The 39th President of Brazil is taking over from far-right President Jair Bolsonaro whose policies were detrimental to Brazil’s environment and Indigenous territories. Ahead of his inauguration to office on January 1, Lula has announced the people who will be helping him in office.
As part of Brazil’s new government, Lula declared that two renowned Amazon protectors and defenders will be serving as ministers.
Marina Silva, 64, a former Brazilian Senator is an outspoken environmentalist and founded the Sustainability Network Party.
Silva will be entering office as environment minister once again which she previously held from 2003 to 2008.
During these years while she was environment minister, deforestation in Brazil was dramatically reduced.
However, much of the hard work from this period has since been undone by former President Bolsonaro.
Lula also announced that Sônia Guajajara, a Brazilian Indigenous activist and environmentalist will also be a minister in his Government.
The appointment of Guajajara is a landmark decision as she will be the first Indigenous minister.
Guajajara, 48, will lead the first Ministry for Indigenous peoples which was launched following a spate of violence and land invasions due to Bolsonaro’s actions while in office.
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According to Guajajara, the new ministry will represent Brazil’s 307 Indigenous groups and it demonstrates Lula’s commitment to protecting the environment and Indigenous communities who Bolsonaro left “threatened, weakened and vulnerable”.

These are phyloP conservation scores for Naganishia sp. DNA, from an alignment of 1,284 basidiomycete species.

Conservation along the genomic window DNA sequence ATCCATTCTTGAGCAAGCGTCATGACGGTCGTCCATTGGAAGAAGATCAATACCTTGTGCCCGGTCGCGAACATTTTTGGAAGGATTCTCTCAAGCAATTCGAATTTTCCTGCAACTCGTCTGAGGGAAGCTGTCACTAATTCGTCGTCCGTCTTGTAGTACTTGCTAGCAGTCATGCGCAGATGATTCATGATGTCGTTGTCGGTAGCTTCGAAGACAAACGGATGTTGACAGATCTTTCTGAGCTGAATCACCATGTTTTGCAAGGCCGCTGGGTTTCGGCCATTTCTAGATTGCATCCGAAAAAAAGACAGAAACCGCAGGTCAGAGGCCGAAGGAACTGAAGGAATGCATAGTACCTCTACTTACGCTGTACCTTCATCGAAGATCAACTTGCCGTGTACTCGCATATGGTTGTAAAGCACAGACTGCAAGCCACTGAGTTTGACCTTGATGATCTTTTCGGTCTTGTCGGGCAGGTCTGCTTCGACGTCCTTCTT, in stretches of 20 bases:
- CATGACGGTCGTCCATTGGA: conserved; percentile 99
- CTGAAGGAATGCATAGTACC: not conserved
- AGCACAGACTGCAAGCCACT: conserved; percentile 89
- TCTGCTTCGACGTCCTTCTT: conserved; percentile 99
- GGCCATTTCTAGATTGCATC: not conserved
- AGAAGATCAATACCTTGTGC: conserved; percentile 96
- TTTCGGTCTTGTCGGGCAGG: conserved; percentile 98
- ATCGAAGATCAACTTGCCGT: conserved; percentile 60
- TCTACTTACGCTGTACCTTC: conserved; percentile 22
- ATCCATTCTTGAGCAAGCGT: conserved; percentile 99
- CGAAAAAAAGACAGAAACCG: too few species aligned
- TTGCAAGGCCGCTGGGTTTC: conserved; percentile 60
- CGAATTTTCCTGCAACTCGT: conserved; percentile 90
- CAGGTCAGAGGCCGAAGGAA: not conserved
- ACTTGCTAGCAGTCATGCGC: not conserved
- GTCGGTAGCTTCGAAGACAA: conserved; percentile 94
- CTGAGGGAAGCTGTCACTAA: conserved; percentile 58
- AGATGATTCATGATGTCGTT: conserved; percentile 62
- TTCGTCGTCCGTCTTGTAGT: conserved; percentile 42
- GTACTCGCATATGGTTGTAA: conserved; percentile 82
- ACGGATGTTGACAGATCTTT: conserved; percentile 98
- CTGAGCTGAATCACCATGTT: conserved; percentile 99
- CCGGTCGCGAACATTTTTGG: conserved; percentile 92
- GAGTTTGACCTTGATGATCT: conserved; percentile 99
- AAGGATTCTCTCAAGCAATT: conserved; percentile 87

Bolsonaro’s leadership saw the dismantling of a series of Indigenous and environmental protections including a number of governmental divisions dedicated to climate change.
Since the beginning of Bolsonaro’s leadership in 2019, there has been a 60 percent increase in deforestation in the Amazon rainforest.
As the former president refused to recognise any Indigenous Lands, violence increased with 1,576 land conflicts registered in 2020 with over 41 percent being related to Indigeonous communities.
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Guajajara said her appointment to lead a new division of government is “a landmark in our history of struggle and resistance”.
She added: “The creation of the ministry for Indigenous peoples is proof of President Lula’s commitment to safeguarding our autonomy and space to take decisions about our territories, our bodies and our ways of life.”
Silva spoke after the election of Lula and vowed that the government will build “a new democratic ecosystem” which will prioritise conservation, sustainability, and climate goals.